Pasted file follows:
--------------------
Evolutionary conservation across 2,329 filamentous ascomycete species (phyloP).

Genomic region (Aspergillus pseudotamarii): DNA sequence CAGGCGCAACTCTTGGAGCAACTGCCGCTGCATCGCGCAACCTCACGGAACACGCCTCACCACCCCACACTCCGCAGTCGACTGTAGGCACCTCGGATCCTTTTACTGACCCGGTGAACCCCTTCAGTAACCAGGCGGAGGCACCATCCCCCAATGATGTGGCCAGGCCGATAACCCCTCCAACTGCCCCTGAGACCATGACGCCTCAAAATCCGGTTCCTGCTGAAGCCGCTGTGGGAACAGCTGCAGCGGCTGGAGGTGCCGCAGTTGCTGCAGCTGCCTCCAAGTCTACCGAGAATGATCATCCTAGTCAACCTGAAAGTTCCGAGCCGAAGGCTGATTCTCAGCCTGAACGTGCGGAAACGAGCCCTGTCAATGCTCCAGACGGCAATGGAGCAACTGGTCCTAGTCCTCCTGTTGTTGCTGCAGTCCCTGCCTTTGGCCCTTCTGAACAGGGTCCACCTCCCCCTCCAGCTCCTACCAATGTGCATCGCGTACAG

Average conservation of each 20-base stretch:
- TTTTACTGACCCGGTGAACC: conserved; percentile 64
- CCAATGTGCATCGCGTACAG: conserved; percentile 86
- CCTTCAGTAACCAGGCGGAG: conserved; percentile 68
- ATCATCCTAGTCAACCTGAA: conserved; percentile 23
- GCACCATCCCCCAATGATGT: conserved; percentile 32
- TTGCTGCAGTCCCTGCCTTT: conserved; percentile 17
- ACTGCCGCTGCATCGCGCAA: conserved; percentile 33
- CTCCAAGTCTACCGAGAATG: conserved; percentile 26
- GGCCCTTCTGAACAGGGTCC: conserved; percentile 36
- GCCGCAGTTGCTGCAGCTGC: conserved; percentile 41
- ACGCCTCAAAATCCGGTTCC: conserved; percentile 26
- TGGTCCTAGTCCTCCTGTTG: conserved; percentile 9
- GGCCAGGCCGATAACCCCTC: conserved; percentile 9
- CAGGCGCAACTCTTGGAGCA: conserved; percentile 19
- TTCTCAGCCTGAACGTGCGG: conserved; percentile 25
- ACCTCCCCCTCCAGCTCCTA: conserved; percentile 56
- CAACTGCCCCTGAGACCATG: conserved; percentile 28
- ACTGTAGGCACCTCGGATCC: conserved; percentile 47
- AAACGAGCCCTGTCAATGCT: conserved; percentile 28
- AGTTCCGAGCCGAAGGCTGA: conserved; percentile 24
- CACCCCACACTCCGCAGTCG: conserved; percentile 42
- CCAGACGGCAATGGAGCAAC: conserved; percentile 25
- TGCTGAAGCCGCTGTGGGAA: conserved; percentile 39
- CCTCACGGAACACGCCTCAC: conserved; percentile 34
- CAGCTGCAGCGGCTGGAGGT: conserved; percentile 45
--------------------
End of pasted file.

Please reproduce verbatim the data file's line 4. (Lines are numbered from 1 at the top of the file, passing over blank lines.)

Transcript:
- TTTTACTGACCCGGTGAACC: conserved; percentile 64